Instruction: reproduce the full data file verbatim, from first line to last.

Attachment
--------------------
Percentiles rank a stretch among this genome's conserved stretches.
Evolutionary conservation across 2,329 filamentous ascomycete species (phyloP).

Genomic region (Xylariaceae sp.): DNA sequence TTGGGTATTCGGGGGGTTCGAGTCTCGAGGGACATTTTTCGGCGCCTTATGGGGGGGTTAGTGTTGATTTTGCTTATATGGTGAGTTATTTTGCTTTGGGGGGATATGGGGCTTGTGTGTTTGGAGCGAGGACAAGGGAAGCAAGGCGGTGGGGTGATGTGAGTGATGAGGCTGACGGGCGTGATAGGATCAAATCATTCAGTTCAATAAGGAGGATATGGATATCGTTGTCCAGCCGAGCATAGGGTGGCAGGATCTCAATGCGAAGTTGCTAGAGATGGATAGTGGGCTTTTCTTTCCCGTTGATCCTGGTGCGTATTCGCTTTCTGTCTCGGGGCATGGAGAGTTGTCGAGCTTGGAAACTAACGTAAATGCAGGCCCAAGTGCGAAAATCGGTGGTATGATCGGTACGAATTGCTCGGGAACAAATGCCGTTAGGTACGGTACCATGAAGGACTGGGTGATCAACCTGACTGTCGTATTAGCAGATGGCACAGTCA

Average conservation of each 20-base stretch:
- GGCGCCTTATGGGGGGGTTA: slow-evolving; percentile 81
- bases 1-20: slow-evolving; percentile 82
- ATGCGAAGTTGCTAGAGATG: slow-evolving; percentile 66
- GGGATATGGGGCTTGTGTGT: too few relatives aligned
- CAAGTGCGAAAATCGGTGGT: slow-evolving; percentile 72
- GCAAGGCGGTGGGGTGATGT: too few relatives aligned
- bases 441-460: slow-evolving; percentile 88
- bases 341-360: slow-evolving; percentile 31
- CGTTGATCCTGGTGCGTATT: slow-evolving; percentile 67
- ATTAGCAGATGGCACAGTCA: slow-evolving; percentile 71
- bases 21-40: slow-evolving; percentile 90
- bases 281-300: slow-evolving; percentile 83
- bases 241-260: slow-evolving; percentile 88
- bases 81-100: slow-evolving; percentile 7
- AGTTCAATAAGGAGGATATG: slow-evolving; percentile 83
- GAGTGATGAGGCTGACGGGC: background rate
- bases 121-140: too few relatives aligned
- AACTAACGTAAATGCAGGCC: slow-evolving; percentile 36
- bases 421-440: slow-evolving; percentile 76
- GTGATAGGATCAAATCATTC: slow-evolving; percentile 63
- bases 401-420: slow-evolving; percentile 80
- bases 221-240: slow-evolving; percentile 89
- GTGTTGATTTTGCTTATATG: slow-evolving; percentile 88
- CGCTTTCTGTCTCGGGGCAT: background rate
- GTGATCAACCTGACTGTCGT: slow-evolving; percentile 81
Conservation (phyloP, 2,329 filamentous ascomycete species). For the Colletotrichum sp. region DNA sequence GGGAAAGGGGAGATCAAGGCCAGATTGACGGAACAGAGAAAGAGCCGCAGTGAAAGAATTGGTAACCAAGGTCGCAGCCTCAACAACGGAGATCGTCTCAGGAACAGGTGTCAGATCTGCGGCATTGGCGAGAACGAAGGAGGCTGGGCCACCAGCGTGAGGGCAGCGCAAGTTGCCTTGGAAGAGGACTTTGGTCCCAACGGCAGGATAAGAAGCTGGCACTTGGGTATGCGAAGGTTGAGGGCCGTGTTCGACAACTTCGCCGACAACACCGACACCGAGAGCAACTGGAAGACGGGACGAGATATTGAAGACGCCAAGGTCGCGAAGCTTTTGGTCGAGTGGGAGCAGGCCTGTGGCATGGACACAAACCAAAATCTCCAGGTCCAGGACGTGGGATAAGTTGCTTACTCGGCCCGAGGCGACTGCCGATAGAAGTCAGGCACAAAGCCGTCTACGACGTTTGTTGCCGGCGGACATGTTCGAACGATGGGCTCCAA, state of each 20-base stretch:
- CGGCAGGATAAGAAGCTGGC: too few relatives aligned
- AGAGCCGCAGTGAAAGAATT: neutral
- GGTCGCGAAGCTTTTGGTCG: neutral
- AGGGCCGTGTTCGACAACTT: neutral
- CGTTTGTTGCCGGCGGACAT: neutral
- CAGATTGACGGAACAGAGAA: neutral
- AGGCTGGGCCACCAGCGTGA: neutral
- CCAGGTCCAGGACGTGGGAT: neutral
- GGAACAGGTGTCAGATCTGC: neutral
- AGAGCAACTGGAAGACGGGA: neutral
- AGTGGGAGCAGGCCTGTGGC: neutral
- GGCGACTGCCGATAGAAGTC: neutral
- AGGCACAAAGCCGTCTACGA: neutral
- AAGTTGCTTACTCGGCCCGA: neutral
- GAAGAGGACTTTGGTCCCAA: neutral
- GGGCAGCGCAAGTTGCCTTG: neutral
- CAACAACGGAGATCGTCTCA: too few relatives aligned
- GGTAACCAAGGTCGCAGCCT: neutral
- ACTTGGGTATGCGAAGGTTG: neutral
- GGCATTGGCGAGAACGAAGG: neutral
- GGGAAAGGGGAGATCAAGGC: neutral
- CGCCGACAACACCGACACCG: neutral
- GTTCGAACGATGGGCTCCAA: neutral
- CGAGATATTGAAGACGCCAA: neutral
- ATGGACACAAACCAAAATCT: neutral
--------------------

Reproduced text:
Percentiles rank a stretch among this genome's conserved stretches.
Evolutionary conservation across 2,329 filamentous ascomycete species (phyloP).

Genomic region (Xylariaceae sp.): DNA sequence TTGGGTATTCGGGGGGTTCGAGTCTCGAGGGACATTTTTCGGCGCCTTATGGGGGGGTTAGTGTTGATTTTGCTTATATGGTGAGTTATTTTGCTTTGGGGGGATATGGGGCTTGTGTGTTTGGAGCGAGGACAAGGGAAGCAAGGCGGTGGGGTGATGTGAGTGATGAGGCTGACGGGCGTGATAGGATCAAATCATTCAGTTCAATAAGGAGGATATGGATATCGTTGTCCAGCCGAGCATAGGGTGGCAGGATCTCAATGCGAAGTTGCTAGAGATGGATAGTGGGCTTTTCTTTCCCGTTGATCCTGGTGCGTATTCGCTTTCTGTCTCGGGGCATGGAGAGTTGTCGAGCTTGGAAACTAACGTAAATGCAGGCCCAAGTGCGAAAATCGGTGGTATGATCGGTACGAATTGCTCGGGAACAAATGCCGTTAGGTACGGTACCATGAAGGACTGGGTGATCAACCTGACTGTCGTATTAGCAGATGGCACAGTCA

Average conservation of each 20-base stretch:
- GGCGCCTTATGGGGGGGTTA: slow-evolving; percentile 81
- bases 1-20: slow-evolving; percentile 82
- ATGCGAAGTTGCTAGAGATG: slow-evolving; percentile 66
- GGGATATGGGGCTTGTGTGT: too few relatives aligned
- CAAGTGCGAAAATCGGTGGT: slow-evolving; percentile 72
- GCAAGGCGGTGGGGTGATGT: too few relatives aligned
- bases 441-460: slow-evolving; percentile 88
- bases 341-360: slow-evolving; percentile 31
- CGTTGATCCTGGTGCGTATT: slow-evolving; percentile 67
- ATTAGCAGATGGCACAGTCA: slow-evolving; percentile 71
- bases 21-40: slow-evolving; percentile 90
- bases 281-300: slow-evolving; percentile 83
- bases 241-260: slow-evolving; percentile 88
- bases 81-100: slow-evolving; percentile 7
- AGTTCAATAAGGAGGATATG: slow-evolving; percentile 83
- GAGTGATGAGGCTGACGGGC: background rate
- bases 121-140: too few relatives aligned
- AACTAACGTAAATGCAGGCC: slow-evolving; percentile 36
- bases 421-440: slow-evolving; percentile 76
- GTGATAGGATCAAATCATTC: slow-evolving; percentile 63
- bases 401-420: slow-evolving; percentile 80
- bases 221-240: slow-evolving; percentile 89
- GTGTTGATTTTGCTTATATG: slow-evolving; percentile 88
- CGCTTTCTGTCTCGGGGCAT: background rate
- GTGATCAACCTGACTGTCGT: slow-evolving; percentile 81
Conservation (phyloP, 2,329 filamentous ascomycete species). For the Colletotrichum sp. region DNA sequence GGGAAAGGGGAGATCAAGGCCAGATTGACGGAACAGAGAAAGAGCCGCAGTGAAAGAATTGGTAACCAAGGTCGCAGCCTCAACAACGGAGATCGTCTCAGGAACAGGTGTCAGATCTGCGGCATTGGCGAGAACGAAGGAGGCTGGGCCACCAGCGTGAGGGCAGCGCAAGTTGCCTTGGAAGAGGACTTTGGTCCCAACGGCAGGATAAGAAGCTGGCACTTGGGTATGCGAAGGTTGAGGGCCGTGTTCGACAACTTCGCCGACAACACCGACACCGAGAGCAACTGGAAGACGGGACGAGATATTGAAGACGCCAAGGTCGCGAAGCTTTTGGTCGAGTGGGAGCAGGCCTGTGGCATGGACACAAACCAAAATCTCCAGGTCCAGGACGTGGGATAAGTTGCTTACTCGGCCCGAGGCGACTGCCGATAGAAGTCAGGCACAAAGCCGTCTACGACGTTTGTTGCCGGCGGACATGTTCGAACGATGGGCTCCAA, state of each 20-base stretch:
- CGGCAGGATAAGAAGCTGGC: too few relatives aligned
- AGAGCCGCAGTGAAAGAATT: neutral
- GGTCGCGAAGCTTTTGGTCG: neutral
- AGGGCCGTGTTCGACAACTT: neutral
- CGTTTGTTGCCGGCGGACAT: neutral
- CAGATTGACGGAACAGAGAA: neutral
- AGGCTGGGCCACCAGCGTGA: neutral
- CCAGGTCCAGGACGTGGGAT: neutral
- GGAACAGGTGTCAGATCTGC: neutral
- AGAGCAACTGGAAGACGGGA: neutral
- AGTGGGAGCAGGCCTGTGGC: neutral
- GGCGACTGCCGATAGAAGTC: neutral
- AGGCACAAAGCCGTCTACGA: neutral
- AAGTTGCTTACTCGGCCCGA: neutral
- GAAGAGGACTTTGGTCCCAA: neutral
- GGGCAGCGCAAGTTGCCTTG: neutral
- CAACAACGGAGATCGTCTCA: too few relatives aligned
- GGTAACCAAGGTCGCAGCCT: neutral
- ACTTGGGTATGCGAAGGTTG: neutral
- GGCATTGGCGAGAACGAAGG: neutral
- GGGAAAGGGGAGATCAAGGC: neutral
- CGCCGACAACACCGACACCG: neutral
- GTTCGAACGATGGGCTCCAA: neutral
- CGAGATATTGAAGACGCCAA: neutral
- ATGGACACAAACCAAAATCT: neutral